The Rivals -- China, India (and Japan)

Balance-of-Power and Disruptive Transformation

London, UK - 30th April 2008, 09:02 GMT

Dear ATCA Colleagues

[Please note that the views presented by individual contributors are not necessarily representative of the views of ATCA, which is neutral. ATCA conducts collective Socratic dialogue on global opportunities and threats.]

We are grateful to Bill Emmott, the former Editor-in-Chief of The Economist, for his submission to ATCA , "The Rivals -- China, India (and Japan) -- Balance-of-Power and Disruptive Transformation." He writes:

Dear DK and Colleagues

Re: The Rivals -- China, India (and Japan) -- Balance-of-Power and Disruptive Transformation

In response to the recent ATCA Socratic dialogues concerning China's power projection and the future of Chinese nationalism in the light of the Tibet protests, I wish to make several brief points. They are, in effect, by way of updates for my recently published book, "Rivals: How the Power Struggle between China, India and Japan will Shape our Next Decade."

[CONTINUES] [ATCA Membership]

With best wishes

Bill Emmott

Bill Emmott was the Editor-in-Chief of The Economist, the world's leading weekly magazine on current affairs and business, from 1993 until March 31st 2006. He is now an independent writer, speaker and consultant. After studying politics, philosophy and economics at Magdalen College, Oxford, he moved to Nuffield College to do postgraduate research into the French Communist party's spell in government in 1944-47. Bill's latest book is "Rivals: How the Power Struggle between China, India and Japan will Shape our Next Decade" (Allen Lane UK; Harcourt USA). He has written four books on Japan -- The Sun Also Sets: the limits to Japan's economic power, Japan's Global Reach: the influence, strategies and weaknesses of Japan's multinational corporations, both of which were best-sellers, and Kanryo no Taizai (The bureaucrats' deadly sins), published only in Japanese. Most recently, he wrote a book version of an extended essay, published in The Economist in October 2005 and called "The Sun also Rises" to echo his 1989 book. This longer, book version was published in Japanese translation under that same title (Hiwa Mata Noboru) by Soshisha in January 2006. In February 2003 he published a book about the global issues of our times called "20:21 Vision - 20th century lessons for the 21st century". Bill writes a column on international affairs for a Japanese monthly magazine, Ushio. Bill is a member of the executive committee of the Trilateral Commission, a member of the BBC World Service Governors' Consultative Committee, a director of Development Consultants International, a Dublin-based company, a member of the Swiss Re Chairman's Advisory Panel, a director of the UK-Japan 21st Century Group, and co-chairman (with The Hon Roy MacLaren) of the Canada-Europe Roundtable for Business. He was a director of The Economist Group from 1993 until 2006. He has honorary degrees from Warwick and City Universities, and is an honorary fellow of Magdalen College, Oxford.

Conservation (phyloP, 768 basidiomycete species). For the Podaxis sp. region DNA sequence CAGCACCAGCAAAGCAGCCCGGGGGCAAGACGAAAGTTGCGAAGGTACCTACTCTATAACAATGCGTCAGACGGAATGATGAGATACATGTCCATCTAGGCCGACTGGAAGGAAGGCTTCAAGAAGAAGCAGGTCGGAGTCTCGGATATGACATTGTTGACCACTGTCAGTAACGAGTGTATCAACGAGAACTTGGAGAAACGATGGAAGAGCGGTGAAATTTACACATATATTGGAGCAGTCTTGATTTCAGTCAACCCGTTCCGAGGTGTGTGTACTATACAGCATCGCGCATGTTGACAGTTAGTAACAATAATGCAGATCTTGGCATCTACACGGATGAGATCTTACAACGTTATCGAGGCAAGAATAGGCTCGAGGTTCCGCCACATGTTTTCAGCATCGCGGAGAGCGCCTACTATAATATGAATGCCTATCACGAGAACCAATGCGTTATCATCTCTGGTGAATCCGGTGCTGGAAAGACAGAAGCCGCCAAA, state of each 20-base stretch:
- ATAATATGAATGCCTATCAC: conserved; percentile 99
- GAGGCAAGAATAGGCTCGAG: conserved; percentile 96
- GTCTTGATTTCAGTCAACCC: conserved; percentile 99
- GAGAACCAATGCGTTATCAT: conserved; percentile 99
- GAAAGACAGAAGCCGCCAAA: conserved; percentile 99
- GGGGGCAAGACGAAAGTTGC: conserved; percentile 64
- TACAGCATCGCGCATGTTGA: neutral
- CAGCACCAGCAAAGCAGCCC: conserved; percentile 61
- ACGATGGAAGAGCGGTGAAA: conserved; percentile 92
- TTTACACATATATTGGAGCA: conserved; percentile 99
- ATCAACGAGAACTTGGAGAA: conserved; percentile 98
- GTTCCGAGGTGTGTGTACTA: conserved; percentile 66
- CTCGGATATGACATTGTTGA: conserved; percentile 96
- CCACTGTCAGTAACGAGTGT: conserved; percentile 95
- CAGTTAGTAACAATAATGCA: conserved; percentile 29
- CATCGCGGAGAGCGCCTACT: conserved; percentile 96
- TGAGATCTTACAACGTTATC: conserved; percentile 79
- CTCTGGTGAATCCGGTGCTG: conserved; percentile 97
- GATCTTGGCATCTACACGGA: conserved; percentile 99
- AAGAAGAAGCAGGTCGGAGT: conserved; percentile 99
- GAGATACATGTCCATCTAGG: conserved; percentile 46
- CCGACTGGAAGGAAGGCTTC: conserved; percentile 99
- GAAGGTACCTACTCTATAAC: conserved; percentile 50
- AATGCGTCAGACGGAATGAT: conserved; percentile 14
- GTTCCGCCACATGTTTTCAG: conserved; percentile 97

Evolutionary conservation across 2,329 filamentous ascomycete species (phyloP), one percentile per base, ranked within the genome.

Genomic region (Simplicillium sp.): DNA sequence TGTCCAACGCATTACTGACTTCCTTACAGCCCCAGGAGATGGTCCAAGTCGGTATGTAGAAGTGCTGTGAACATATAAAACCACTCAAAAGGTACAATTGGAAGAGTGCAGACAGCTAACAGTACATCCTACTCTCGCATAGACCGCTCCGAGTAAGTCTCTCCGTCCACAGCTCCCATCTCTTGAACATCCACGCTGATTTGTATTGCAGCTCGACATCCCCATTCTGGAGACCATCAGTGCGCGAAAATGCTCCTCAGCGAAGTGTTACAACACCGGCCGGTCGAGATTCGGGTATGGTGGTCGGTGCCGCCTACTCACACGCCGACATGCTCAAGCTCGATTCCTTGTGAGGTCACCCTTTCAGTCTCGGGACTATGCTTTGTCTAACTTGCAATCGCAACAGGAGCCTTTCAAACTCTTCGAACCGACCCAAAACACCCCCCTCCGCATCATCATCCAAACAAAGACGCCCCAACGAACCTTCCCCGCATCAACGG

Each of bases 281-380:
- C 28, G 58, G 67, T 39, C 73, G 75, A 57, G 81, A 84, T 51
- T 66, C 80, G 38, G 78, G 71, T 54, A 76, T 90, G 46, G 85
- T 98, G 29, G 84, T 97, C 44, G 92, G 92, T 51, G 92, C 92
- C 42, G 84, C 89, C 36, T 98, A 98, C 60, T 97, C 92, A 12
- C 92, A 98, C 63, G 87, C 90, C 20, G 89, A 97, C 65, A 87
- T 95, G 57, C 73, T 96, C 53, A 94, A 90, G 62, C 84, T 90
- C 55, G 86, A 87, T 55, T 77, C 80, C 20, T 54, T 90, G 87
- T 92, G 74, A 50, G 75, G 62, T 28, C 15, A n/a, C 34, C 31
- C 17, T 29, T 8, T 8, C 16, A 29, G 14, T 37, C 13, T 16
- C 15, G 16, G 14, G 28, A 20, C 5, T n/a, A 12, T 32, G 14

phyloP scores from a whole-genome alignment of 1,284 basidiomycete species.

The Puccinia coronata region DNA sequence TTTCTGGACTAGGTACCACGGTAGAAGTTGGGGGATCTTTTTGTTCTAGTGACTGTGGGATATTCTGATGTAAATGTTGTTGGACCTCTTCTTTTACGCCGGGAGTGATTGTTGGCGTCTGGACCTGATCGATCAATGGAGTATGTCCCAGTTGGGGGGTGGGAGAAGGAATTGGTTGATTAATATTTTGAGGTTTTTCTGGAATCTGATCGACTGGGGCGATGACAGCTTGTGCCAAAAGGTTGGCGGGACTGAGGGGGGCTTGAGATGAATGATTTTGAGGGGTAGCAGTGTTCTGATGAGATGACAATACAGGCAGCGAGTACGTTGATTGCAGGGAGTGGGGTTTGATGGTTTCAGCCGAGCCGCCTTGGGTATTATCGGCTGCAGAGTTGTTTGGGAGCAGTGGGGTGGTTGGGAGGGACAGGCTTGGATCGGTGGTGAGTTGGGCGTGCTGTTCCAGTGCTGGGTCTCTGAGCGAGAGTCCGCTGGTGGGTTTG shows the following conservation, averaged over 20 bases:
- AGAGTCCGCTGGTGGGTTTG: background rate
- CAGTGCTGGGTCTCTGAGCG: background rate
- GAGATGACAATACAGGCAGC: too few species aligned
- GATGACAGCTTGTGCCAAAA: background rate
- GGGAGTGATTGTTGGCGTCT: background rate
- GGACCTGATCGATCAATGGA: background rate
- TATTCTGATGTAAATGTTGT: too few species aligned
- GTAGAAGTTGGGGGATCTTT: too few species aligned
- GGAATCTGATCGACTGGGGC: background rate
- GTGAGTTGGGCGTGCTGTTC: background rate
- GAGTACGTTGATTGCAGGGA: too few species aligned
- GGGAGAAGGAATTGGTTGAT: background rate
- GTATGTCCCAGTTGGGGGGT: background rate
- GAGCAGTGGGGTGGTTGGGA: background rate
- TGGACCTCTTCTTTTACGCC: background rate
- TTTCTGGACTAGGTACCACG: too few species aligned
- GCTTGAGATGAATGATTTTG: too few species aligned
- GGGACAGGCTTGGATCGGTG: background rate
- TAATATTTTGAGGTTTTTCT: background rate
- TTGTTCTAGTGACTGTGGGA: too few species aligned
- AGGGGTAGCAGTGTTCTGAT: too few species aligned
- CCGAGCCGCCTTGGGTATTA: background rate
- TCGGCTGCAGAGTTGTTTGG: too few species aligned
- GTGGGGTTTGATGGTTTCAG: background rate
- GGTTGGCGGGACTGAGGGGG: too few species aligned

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ATCA: The Asymmetric Threats Contingency Alliance is a philanthropic expert initiative founded in 2001 to resolve complex global challenges through collective Socratic dialogue and joint executive action to build a wisdom based global economy. Adhering to the doctrine of non-violence, ATCA addresses asymmetric threats and social opportunities arising from climate chaos and the environment; radical poverty and microfinance; geo-politics and energy; organised crime & extremism; advanced technologies -- bio, info, nano, robo & AI; demographic skews and resource shortages; pandemics; financial systems and systemic risk; as well as transhumanism and ethics. Present membership of ATCA is by invitation only and has over 5,000 distinguished members from over 120 countries: including 1,000 Parliamentarians; 1,500 Chairmen and CEOs of corporations; 1,000 Heads of NGOs; 750 Directors at Academic Centres of Excellence; 500 Inventors and Original thinkers; as well as 250 Editors-in-Chief of major media.

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